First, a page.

Barry Straton (poet, instructional writer, and journalist) was born 27 December 1854 in Fredericton, New Brunswick and died in 1901. Straton attended the local Collegiate School but did not pursue further formal education. In a bibliographical note, Theodore H. Rand states that Straton “studied law, but the confinement proving detrimental to his health, he resorted to farming” (403). Straton farmed in York County for many years and was married in October 1889 to Miss Leonora Margaret Harris. His political loyalties lay with the Conservative Party of Canada, and he believed in “looking for the higher education, socially, politically and morally, of the people” (Morgan 978).
Straton came from a family of poets. His maternal aunts were the mothers of Bliss Carman and Charles G. D. Roberts. In fact, Roberts occasionally wrote about his cousin in letters, commenting that, although Straton had a deficient education, he also had “a fine ear for melody” (qtd. in Bentley 1). The three cousin poets were also distantly related to Ralph Waldo Emerson, who was their mothers’ grandfather’s cousin. Straton’s father was a barrister who became a judge.
Straton had three books published: Lays of Love, and Miscellaneous Poems (1884), The Hunter’s Handbook (1885), and The Building of the Bridge: An Idyl of the River Saint John (1887). He also had many poems published in Fredericton’s University Monthly and in collections such as Rand’s A Treasury of Canadian Verse (1900) and Lawrence J. Burpee’s A Century of Canadian Sonnets (1910). William Douw Lighthall believed Straton was a “very promising poet” (Bentley 1), and Charles G.D. Roberts said Straton’s best poems were not in his books but those published by University Monthly (Bentley 1).
Lays of Love is representative of Straton’s poetry. Straton works with different forms in this collection, such as songs and sonnets. Most of his long poems are written in iambic pentameter, but he experiments with different meter and rhyme schemes in his shorter poems. He seems to delight in playing with internal rhyme, alliteration, and repetition. As the name of the collection implies, he is concerned with themes of love in its many forms. He writes about nature, war, loss, rural life, and the sea as well as Christian morals such as hope, charity, and faith. He uses images of Eden and the dove as symbols of a distant grandeur. He is similarly concerned with womanhood, purity, and chastity, as was the Victorian fashion and worldview of his time. Many of his poems are lighthearted and lyrical, reflecting the musical cadences of the Fredericton poets.
In the poem “Charity,” Straton writes, “Our hands should be fruitful and open. The field for our giving is wide, / And blessing shall follow the gifts, though the power to give may be small” (Lays of Love 80). This sentiment is both an example of largesse for Straton and a literary aesthetic, as the dedication in the front of Lays of Love suggests: “It is my intention to devote one half of my proceeds of the sale of this work to the service of the Poor of Fredericton, N.B.”
Along with “Charity,” “America” is one of Straton’s most often anthologized poems. In “America” Straton criticizes the notion that Columbus discovered the “New World” because the size of our landscape betrays such simple pronouncements. This poem is a tribute to North America and nature, revealing the poet’s belief in timelessness and vastness of space, not to mention his respect for our First Nations People.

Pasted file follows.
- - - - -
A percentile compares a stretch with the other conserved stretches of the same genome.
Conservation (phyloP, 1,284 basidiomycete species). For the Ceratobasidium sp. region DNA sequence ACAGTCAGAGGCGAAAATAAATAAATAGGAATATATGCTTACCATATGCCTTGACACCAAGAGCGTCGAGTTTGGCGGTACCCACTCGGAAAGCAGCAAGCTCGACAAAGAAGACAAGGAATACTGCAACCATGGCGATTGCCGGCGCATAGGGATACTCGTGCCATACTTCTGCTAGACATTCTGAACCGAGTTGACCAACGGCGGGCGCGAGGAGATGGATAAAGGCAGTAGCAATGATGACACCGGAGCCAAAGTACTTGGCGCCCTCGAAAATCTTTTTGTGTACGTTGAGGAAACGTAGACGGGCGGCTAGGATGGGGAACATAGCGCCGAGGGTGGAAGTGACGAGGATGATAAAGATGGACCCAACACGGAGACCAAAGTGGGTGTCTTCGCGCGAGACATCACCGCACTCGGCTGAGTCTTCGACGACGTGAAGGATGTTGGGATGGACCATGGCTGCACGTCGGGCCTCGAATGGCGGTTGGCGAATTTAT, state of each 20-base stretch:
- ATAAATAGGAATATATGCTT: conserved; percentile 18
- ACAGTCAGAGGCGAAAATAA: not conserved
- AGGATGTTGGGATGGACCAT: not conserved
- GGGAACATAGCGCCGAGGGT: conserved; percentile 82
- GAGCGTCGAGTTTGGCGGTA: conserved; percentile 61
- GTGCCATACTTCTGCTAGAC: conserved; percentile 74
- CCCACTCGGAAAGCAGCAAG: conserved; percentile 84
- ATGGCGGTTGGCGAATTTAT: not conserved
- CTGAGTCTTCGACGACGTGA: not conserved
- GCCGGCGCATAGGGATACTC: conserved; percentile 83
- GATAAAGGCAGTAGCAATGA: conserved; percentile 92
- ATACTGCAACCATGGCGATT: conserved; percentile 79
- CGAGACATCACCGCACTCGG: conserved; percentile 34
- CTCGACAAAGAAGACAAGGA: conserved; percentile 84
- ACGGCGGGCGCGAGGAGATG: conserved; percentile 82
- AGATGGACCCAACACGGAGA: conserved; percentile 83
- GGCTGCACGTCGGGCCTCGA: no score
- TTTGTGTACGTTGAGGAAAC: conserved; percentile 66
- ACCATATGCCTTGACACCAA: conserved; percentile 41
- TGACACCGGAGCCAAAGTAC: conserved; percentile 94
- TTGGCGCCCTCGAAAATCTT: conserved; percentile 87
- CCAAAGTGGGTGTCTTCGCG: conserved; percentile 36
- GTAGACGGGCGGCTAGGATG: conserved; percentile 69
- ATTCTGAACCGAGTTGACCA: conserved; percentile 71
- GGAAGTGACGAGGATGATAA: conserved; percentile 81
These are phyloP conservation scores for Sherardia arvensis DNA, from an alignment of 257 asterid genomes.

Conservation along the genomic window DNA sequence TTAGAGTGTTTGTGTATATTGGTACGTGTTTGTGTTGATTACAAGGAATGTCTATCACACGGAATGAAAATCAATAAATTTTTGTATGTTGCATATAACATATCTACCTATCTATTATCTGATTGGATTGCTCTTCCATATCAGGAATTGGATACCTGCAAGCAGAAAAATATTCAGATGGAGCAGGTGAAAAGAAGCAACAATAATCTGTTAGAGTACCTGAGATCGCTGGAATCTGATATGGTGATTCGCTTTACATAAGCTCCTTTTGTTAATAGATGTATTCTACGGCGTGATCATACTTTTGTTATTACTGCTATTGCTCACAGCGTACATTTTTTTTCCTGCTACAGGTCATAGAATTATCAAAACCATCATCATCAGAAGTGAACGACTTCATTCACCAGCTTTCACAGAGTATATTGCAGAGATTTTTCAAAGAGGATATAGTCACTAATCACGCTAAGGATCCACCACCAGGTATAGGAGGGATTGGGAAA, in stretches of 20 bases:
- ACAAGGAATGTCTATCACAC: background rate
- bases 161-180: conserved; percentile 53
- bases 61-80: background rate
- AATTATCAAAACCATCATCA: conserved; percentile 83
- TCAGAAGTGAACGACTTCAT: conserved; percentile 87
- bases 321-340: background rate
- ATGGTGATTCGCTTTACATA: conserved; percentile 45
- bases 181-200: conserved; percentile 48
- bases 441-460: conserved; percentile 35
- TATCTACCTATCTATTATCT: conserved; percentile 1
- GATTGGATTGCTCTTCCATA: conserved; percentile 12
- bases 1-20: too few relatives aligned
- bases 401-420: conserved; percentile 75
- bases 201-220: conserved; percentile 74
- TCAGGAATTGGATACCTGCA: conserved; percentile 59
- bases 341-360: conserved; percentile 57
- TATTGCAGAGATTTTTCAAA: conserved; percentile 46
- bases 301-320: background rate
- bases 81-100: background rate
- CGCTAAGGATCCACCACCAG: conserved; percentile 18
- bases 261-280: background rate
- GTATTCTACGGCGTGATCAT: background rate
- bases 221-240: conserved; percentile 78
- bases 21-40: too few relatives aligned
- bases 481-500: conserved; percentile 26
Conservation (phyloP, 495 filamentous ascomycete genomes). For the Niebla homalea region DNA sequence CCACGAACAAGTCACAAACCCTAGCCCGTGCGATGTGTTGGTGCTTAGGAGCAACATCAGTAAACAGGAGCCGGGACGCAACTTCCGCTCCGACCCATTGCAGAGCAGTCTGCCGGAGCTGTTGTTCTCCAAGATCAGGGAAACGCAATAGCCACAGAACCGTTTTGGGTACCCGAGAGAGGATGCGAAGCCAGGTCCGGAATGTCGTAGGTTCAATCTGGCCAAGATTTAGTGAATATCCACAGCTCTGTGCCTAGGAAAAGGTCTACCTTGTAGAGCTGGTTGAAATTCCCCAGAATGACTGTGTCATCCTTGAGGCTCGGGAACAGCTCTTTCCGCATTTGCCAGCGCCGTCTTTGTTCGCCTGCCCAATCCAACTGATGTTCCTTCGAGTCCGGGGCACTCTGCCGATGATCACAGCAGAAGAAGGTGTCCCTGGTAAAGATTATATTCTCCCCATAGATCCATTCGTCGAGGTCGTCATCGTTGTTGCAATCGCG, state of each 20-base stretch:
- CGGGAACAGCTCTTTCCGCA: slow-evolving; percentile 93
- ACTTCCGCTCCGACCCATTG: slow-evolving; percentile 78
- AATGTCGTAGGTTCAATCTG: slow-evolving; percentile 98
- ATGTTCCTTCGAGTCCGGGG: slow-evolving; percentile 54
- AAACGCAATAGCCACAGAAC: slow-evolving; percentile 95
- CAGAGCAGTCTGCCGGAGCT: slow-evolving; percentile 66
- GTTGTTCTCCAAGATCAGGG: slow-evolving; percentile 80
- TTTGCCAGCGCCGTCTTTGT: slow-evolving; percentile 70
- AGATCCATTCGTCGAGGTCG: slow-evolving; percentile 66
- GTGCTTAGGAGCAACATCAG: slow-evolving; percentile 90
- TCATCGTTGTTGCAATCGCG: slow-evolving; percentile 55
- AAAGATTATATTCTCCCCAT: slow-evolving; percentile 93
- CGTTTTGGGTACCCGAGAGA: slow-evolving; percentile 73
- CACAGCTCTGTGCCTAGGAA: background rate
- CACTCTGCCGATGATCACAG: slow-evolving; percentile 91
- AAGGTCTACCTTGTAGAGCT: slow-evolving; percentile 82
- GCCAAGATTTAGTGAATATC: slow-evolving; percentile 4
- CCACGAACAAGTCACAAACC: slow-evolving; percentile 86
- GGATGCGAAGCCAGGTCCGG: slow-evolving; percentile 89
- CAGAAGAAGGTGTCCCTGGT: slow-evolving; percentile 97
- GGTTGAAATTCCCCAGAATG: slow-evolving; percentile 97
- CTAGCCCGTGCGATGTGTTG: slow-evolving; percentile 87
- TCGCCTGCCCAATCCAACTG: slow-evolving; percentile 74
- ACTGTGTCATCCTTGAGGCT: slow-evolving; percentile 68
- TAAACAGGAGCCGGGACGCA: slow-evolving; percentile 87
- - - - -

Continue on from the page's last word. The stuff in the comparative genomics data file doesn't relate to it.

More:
Barry Straton loved the Saint John River. He often went on long outings with a canoe. The beauty of the river became the inspiration of many of his poems and the things he learned from nature became the basis for The Hunter’s Handbook. This is an instructional book for amateur hunters out for sport in the woods. He includes tips for cooking, performing camp chores, determining the weather according to the behavior of animals, treating common hunting predicaments such as near-drowning, cuts, and bug bites. It is a very practical guide, packaged in a compact form so that it may be carried into the woods. Straton explains in his introduction that many handbooks at the time were too large to take along and were better suited to a drawing room table.
Straton’s long poem, The Building of the Bridge, was written to commemorate the official opening of Fredericton’s first bridge across the Saint John River on 27 November 1885. The poem is “Respectfully Dedicated to the Hon. A.G. Blair, Attorney General of the Province of New Brunswick.” The poem has nineteen pages consisting of a “Poem to the River Saint John,” the fifteen-page body of the poem, and “L’envoi to the River Saint John.” Stanton remains more than a footnote to the work of Roberts and Carman, his beloved cousins. His best work equals their own in depth of feeling and musicality. He warrants greater interest.
Rebecca Rankin, Winter 2009
St. Thomas University
Bibliography of Primary Sources
Straton, Barry. “The Building of the Bridge.” D.M.R. Bentley, ed. Canadian Poetry. 2009. U of Western Ontario. 25 Oct. 2009
---. The Building of the Bridge: An Idyl of the River Saint John. Saint John, NB: J. &. A. McMillan, 1887.
---. The Hunter’s Handbook. Boston, MA: Lee and Shepard, 1885.
---. Lays of Love, and Miscellaneous Poems. Saint John, NB: J. &. A. McMillan, 1884.
Bibliography of Secondary Sources
Burpee, Lawrence J., ed. A Century of Canadian Sonnets. Toronto, ON: Musson Book Co., 1910.
Rand, Theodore H., ed. A Treasury of Canadian Verse with Brief Biographical Notes. Toronto, ON: W. Briggs, 1900.
“Straton, Barry.” A Bibliography of Canadian Poetry. Charles Canniff James, comp. Toronto, ON: William Briggs, 1899.
“Straton, Barry.” The Canadian Men and Women of the Time: A Hand-Book of Canadian Biography. Ed. Henry James Morgan. Toronto, ON: William Briggs, 1898.